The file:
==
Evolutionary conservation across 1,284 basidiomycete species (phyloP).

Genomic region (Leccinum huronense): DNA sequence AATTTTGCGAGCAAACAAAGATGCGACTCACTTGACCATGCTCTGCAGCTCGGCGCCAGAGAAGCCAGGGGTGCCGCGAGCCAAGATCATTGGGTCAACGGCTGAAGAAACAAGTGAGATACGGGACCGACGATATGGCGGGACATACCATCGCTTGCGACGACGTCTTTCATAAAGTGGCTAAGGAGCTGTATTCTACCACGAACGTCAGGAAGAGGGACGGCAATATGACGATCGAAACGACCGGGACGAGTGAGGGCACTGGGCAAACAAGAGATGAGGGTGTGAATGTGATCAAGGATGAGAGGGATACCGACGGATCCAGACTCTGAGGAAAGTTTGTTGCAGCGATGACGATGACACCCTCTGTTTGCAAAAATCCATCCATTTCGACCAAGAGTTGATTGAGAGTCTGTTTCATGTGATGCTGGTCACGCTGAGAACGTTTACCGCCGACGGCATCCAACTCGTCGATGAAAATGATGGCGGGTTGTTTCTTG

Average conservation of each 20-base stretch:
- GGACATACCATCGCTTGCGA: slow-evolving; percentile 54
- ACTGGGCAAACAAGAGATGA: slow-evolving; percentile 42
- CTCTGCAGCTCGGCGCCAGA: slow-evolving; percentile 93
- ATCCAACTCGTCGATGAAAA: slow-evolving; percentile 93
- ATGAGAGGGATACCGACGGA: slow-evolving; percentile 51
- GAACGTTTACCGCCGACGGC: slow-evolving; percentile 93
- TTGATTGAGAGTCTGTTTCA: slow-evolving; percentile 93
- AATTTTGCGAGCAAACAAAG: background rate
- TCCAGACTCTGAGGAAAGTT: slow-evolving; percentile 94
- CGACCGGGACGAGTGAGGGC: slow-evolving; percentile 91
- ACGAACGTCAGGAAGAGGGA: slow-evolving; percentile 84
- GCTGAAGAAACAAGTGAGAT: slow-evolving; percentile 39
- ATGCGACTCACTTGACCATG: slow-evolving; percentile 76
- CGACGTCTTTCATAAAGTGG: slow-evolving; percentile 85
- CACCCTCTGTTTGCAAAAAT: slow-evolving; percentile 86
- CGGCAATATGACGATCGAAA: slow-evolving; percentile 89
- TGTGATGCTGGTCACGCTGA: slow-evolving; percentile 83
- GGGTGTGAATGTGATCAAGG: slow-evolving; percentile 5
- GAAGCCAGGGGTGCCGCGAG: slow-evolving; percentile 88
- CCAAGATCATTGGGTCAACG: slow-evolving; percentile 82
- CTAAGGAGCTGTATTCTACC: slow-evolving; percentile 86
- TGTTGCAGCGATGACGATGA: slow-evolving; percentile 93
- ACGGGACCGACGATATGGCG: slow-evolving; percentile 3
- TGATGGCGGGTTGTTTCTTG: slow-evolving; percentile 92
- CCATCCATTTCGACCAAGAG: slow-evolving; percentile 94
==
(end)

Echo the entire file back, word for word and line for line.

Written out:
Evolutionary conservation across 1,284 basidiomycete species (phyloP).

Genomic region (Leccinum huronense): DNA sequence AATTTTGCGAGCAAACAAAGATGCGACTCACTTGACCATGCTCTGCAGCTCGGCGCCAGAGAAGCCAGGGGTGCCGCGAGCCAAGATCATTGGGTCAACGGCTGAAGAAACAAGTGAGATACGGGACCGACGATATGGCGGGACATACCATCGCTTGCGACGACGTCTTTCATAAAGTGGCTAAGGAGCTGTATTCTACCACGAACGTCAGGAAGAGGGACGGCAATATGACGATCGAAACGACCGGGACGAGTGAGGGCACTGGGCAAACAAGAGATGAGGGTGTGAATGTGATCAAGGATGAGAGGGATACCGACGGATCCAGACTCTGAGGAAAGTTTGTTGCAGCGATGACGATGACACCCTCTGTTTGCAAAAATCCATCCATTTCGACCAAGAGTTGATTGAGAGTCTGTTTCATGTGATGCTGGTCACGCTGAGAACGTTTACCGCCGACGGCATCCAACTCGTCGATGAAAATGATGGCGGGTTGTTTCTTG

Average conservation of each 20-base stretch:
- GGACATACCATCGCTTGCGA: slow-evolving; percentile 54
- ACTGGGCAAACAAGAGATGA: slow-evolving; percentile 42
- CTCTGCAGCTCGGCGCCAGA: slow-evolving; percentile 93
- ATCCAACTCGTCGATGAAAA: slow-evolving; percentile 93
- ATGAGAGGGATACCGACGGA: slow-evolving; percentile 51
- GAACGTTTACCGCCGACGGC: slow-evolving; percentile 93
- TTGATTGAGAGTCTGTTTCA: slow-evolving; percentile 93
- AATTTTGCGAGCAAACAAAG: background rate
- TCCAGACTCTGAGGAAAGTT: slow-evolving; percentile 94
- CGACCGGGACGAGTGAGGGC: slow-evolving; percentile 91
- ACGAACGTCAGGAAGAGGGA: slow-evolving; percentile 84
- GCTGAAGAAACAAGTGAGAT: slow-evolving; percentile 39
- ATGCGACTCACTTGACCATG: slow-evolving; percentile 76
- CGACGTCTTTCATAAAGTGG: slow-evolving; percentile 85
- CACCCTCTGTTTGCAAAAAT: slow-evolving; percentile 86
- CGGCAATATGACGATCGAAA: slow-evolving; percentile 89
- TGTGATGCTGGTCACGCTGA: slow-evolving; percentile 83
- GGGTGTGAATGTGATCAAGG: slow-evolving; percentile 5
- GAAGCCAGGGGTGCCGCGAG: slow-evolving; percentile 88
- CCAAGATCATTGGGTCAACG: slow-evolving; percentile 82
- CTAAGGAGCTGTATTCTACC: slow-evolving; percentile 86
- TGTTGCAGCGATGACGATGA: slow-evolving; percentile 93
- ACGGGACCGACGATATGGCG: slow-evolving; percentile 3
- TGATGGCGGGTTGTTTCTTG: slow-evolving; percentile 92
- CCATCCATTTCGACCAAGAG: slow-evolving; percentile 94